Study links lack of sleep, poor skin quality

August 5, 2013

A new study links skin problems to poor sleep quality.
A new study links skin problems to poor sleep quality.

They call it "beauty rest" for a reason. A new study conducted by researchers at University Hospitals Case Medical Center has found a link between lack of sleep and poor skin quality. The clinical trial was commissioned by beauty giant, Estée Lauder and presented at a dermatology meeting in Edinburgh, Scotland this spring.

Discovering the link
Researchers evaluated the skin of these individuals and also conducted several "non-invasive skin challenge tests," such as using UV light exposure to determine skin quality. They then gave each study subject's skin quality a rating, and those with skin that looked older received higher marks.

Individuals who reported good quality of sleep were able to recovery from skin stress easier than those who didn't sleep well. They also found that poor sleepers took longer to overcome sunburns, and they had an average skin rating more than two points lower than those who were able to get a good night's sleep regularly.

What's more, quality of sleep seemed to also have an impact on body-mass index. Only 23 percent of good quality sleepers were deemed obese, but for poor quality sleepers, that figure sat at 44 percent. Those who slept well also rated themselves as more attractive, while poor sleepers had a lower perception of self-attractiveness.

"This research shows for the first time that poor sleep quality can accelerate signs of skin aging and weaken the skin's ability to repair itself at night," said Dr. Daniel Yarosh, who was involved with the study. "These connections between sleep and skin aging, now supported with solid scientific data, will have a profound effect on how we study skin and its functions."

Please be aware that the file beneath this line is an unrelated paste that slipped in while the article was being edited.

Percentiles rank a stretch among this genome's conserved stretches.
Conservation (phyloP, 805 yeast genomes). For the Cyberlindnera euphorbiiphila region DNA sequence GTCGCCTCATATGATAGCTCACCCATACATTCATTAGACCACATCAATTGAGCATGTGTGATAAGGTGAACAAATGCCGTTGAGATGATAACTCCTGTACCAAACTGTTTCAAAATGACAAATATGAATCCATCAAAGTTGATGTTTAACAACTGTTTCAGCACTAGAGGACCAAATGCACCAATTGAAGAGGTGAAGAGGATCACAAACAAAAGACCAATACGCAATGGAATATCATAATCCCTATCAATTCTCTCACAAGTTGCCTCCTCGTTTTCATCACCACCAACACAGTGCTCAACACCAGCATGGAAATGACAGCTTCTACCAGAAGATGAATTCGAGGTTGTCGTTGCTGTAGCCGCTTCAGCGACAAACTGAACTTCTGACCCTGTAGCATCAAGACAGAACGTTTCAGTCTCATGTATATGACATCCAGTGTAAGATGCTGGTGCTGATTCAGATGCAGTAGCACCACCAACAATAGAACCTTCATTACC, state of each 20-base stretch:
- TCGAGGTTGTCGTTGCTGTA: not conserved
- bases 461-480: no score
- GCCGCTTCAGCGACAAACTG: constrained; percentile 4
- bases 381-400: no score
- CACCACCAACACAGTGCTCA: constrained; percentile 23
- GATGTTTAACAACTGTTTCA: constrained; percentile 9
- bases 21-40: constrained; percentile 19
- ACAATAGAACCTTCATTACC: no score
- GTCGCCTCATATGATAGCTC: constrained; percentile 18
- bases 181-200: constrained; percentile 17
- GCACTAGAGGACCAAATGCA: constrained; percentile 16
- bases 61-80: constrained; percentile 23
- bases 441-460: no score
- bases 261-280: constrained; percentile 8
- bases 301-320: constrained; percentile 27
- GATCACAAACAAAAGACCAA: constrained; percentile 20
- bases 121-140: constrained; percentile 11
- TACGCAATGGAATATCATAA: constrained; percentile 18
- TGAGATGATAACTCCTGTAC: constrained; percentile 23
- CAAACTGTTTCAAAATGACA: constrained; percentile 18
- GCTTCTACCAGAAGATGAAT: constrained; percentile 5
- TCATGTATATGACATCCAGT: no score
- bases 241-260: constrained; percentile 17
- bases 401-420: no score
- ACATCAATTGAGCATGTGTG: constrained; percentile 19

Easier said than done
Unfortunately, as anyone who suffers from sleep problems knows, it's not exactly easy to change your nighttime habits. On top of that, if you've been a bad sleeper for most of your life, your skin may have already suffered irreversible damage. Fortunately, plastic surgery may be able to help you reduce some of the signs of premature skin aging that have resulted from your inability to get proper shut-eye. Microdermabrasion and laser skin resurfacing can help treat fine lines and blemishes that result from sun exposure, for example. If you feel that you are unable to lose weight because of your sleep habits, it may be a good idea to discuss the option of liposuction with a board-certified plastic surgeon.

The mission of the Aesthetic Society includes medical education, public education and patient advocacy. Plastic Surgery News Briefs are summaries of current stories found through various news and magazine outlets that relate to or mention plastic surgery and cosmetic procedures. The views expressed in these news articles do not necessarily reflect the opinions of the Aesthetic Society, but are merely published as an educational service to our members and the general public. For additional information on these subjects and other plastic surgery related topics, please go to

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